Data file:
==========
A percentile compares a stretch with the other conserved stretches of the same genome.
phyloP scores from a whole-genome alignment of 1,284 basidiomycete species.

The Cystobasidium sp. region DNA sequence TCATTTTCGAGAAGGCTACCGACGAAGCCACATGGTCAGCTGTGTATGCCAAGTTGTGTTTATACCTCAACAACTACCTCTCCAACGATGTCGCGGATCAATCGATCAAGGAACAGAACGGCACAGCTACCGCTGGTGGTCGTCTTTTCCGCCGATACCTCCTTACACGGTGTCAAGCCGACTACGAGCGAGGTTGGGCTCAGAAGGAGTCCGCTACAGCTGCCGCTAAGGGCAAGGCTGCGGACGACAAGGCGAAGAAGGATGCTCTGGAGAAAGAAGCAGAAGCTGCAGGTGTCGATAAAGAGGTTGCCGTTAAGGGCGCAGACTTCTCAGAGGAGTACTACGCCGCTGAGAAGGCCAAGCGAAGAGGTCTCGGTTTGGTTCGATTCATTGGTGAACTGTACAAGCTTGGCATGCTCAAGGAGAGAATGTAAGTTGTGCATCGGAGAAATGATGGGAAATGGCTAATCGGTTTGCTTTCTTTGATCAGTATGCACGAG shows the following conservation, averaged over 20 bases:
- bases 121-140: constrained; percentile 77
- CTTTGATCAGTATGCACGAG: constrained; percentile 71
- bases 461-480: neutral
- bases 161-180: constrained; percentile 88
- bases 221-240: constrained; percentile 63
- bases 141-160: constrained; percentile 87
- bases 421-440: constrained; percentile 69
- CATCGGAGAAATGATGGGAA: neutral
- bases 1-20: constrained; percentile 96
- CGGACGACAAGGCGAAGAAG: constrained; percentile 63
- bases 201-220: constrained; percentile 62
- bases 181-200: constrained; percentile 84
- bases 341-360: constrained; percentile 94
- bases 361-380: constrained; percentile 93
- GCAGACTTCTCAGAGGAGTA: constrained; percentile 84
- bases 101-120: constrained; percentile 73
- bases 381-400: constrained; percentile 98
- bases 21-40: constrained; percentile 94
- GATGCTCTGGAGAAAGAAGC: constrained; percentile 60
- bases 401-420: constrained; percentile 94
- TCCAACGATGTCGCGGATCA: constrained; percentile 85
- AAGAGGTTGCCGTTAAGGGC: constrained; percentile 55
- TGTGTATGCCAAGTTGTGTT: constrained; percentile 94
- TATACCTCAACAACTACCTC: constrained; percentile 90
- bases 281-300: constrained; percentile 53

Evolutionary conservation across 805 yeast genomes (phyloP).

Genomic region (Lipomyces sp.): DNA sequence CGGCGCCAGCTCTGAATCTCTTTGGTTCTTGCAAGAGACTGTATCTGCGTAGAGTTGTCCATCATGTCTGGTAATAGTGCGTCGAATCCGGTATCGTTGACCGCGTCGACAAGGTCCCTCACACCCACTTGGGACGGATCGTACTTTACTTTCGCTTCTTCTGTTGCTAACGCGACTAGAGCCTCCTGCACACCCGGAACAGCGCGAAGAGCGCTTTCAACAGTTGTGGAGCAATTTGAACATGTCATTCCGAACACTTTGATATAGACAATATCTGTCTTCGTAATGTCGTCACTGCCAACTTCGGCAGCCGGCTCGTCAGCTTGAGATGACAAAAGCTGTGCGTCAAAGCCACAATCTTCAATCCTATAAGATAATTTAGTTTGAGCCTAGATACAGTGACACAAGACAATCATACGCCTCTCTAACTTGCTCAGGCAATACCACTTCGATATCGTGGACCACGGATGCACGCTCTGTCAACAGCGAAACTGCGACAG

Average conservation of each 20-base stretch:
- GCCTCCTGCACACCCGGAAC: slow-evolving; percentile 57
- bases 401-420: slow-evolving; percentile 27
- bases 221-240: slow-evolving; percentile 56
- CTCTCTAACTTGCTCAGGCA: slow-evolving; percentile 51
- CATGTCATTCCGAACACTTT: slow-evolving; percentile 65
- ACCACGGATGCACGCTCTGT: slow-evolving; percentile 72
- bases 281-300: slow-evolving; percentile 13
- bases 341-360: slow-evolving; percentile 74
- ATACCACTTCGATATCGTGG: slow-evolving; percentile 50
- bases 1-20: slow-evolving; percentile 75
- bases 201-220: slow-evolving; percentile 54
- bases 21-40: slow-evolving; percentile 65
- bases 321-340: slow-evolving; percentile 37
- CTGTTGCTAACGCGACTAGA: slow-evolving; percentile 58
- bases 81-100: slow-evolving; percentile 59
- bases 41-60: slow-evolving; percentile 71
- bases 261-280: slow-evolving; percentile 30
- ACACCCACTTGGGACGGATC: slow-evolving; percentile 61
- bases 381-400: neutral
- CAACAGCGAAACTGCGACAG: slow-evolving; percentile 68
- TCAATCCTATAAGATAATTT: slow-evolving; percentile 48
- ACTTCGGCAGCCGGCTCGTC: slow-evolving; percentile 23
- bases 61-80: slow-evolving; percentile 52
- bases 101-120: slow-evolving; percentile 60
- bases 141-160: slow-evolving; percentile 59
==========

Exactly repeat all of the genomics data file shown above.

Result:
A percentile compares a stretch with the other conserved stretches of the same genome.
phyloP scores from a whole-genome alignment of 1,284 basidiomycete species.

The Cystobasidium sp. region DNA sequence TCATTTTCGAGAAGGCTACCGACGAAGCCACATGGTCAGCTGTGTATGCCAAGTTGTGTTTATACCTCAACAACTACCTCTCCAACGATGTCGCGGATCAATCGATCAAGGAACAGAACGGCACAGCTACCGCTGGTGGTCGTCTTTTCCGCCGATACCTCCTTACACGGTGTCAAGCCGACTACGAGCGAGGTTGGGCTCAGAAGGAGTCCGCTACAGCTGCCGCTAAGGGCAAGGCTGCGGACGACAAGGCGAAGAAGGATGCTCTGGAGAAAGAAGCAGAAGCTGCAGGTGTCGATAAAGAGGTTGCCGTTAAGGGCGCAGACTTCTCAGAGGAGTACTACGCCGCTGAGAAGGCCAAGCGAAGAGGTCTCGGTTTGGTTCGATTCATTGGTGAACTGTACAAGCTTGGCATGCTCAAGGAGAGAATGTAAGTTGTGCATCGGAGAAATGATGGGAAATGGCTAATCGGTTTGCTTTCTTTGATCAGTATGCACGAG shows the following conservation, averaged over 20 bases:
- bases 121-140: constrained; percentile 77
- CTTTGATCAGTATGCACGAG: constrained; percentile 71
- bases 461-480: neutral
- bases 161-180: constrained; percentile 88
- bases 221-240: constrained; percentile 63
- bases 141-160: constrained; percentile 87
- bases 421-440: constrained; percentile 69
- CATCGGAGAAATGATGGGAA: neutral
- bases 1-20: constrained; percentile 96
- CGGACGACAAGGCGAAGAAG: constrained; percentile 63
- bases 201-220: constrained; percentile 62
- bases 181-200: constrained; percentile 84
- bases 341-360: constrained; percentile 94
- bases 361-380: constrained; percentile 93
- GCAGACTTCTCAGAGGAGTA: constrained; percentile 84
- bases 101-120: constrained; percentile 73
- bases 381-400: constrained; percentile 98
- bases 21-40: constrained; percentile 94
- GATGCTCTGGAGAAAGAAGC: constrained; percentile 60
- bases 401-420: constrained; percentile 94
- TCCAACGATGTCGCGGATCA: constrained; percentile 85
- AAGAGGTTGCCGTTAAGGGC: constrained; percentile 55
- TGTGTATGCCAAGTTGTGTT: constrained; percentile 94
- TATACCTCAACAACTACCTC: constrained; percentile 90
- bases 281-300: constrained; percentile 53

Evolutionary conservation across 805 yeast genomes (phyloP).

Genomic region (Lipomyces sp.): DNA sequence CGGCGCCAGCTCTGAATCTCTTTGGTTCTTGCAAGAGACTGTATCTGCGTAGAGTTGTCCATCATGTCTGGTAATAGTGCGTCGAATCCGGTATCGTTGACCGCGTCGACAAGGTCCCTCACACCCACTTGGGACGGATCGTACTTTACTTTCGCTTCTTCTGTTGCTAACGCGACTAGAGCCTCCTGCACACCCGGAACAGCGCGAAGAGCGCTTTCAACAGTTGTGGAGCAATTTGAACATGTCATTCCGAACACTTTGATATAGACAATATCTGTCTTCGTAATGTCGTCACTGCCAACTTCGGCAGCCGGCTCGTCAGCTTGAGATGACAAAAGCTGTGCGTCAAAGCCACAATCTTCAATCCTATAAGATAATTTAGTTTGAGCCTAGATACAGTGACACAAGACAATCATACGCCTCTCTAACTTGCTCAGGCAATACCACTTCGATATCGTGGACCACGGATGCACGCTCTGTCAACAGCGAAACTGCGACAG

Average conservation of each 20-base stretch:
- GCCTCCTGCACACCCGGAAC: slow-evolving; percentile 57
- bases 401-420: slow-evolving; percentile 27
- bases 221-240: slow-evolving; percentile 56
- CTCTCTAACTTGCTCAGGCA: slow-evolving; percentile 51
- CATGTCATTCCGAACACTTT: slow-evolving; percentile 65
- ACCACGGATGCACGCTCTGT: slow-evolving; percentile 72
- bases 281-300: slow-evolving; percentile 13
- bases 341-360: slow-evolving; percentile 74
- ATACCACTTCGATATCGTGG: slow-evolving; percentile 50
- bases 1-20: slow-evolving; percentile 75
- bases 201-220: slow-evolving; percentile 54
- bases 21-40: slow-evolving; percentile 65
- bases 321-340: slow-evolving; percentile 37
- CTGTTGCTAACGCGACTAGA: slow-evolving; percentile 58
- bases 81-100: slow-evolving; percentile 59
- bases 41-60: slow-evolving; percentile 71
- bases 261-280: slow-evolving; percentile 30
- ACACCCACTTGGGACGGATC: slow-evolving; percentile 61
- bases 381-400: neutral
- CAACAGCGAAACTGCGACAG: slow-evolving; percentile 68
- TCAATCCTATAAGATAATTT: slow-evolving; percentile 48
- ACTTCGGCAGCCGGCTCGTC: slow-evolving; percentile 23
- bases 61-80: slow-evolving; percentile 52
- bases 101-120: slow-evolving; percentile 60
- bases 141-160: slow-evolving; percentile 59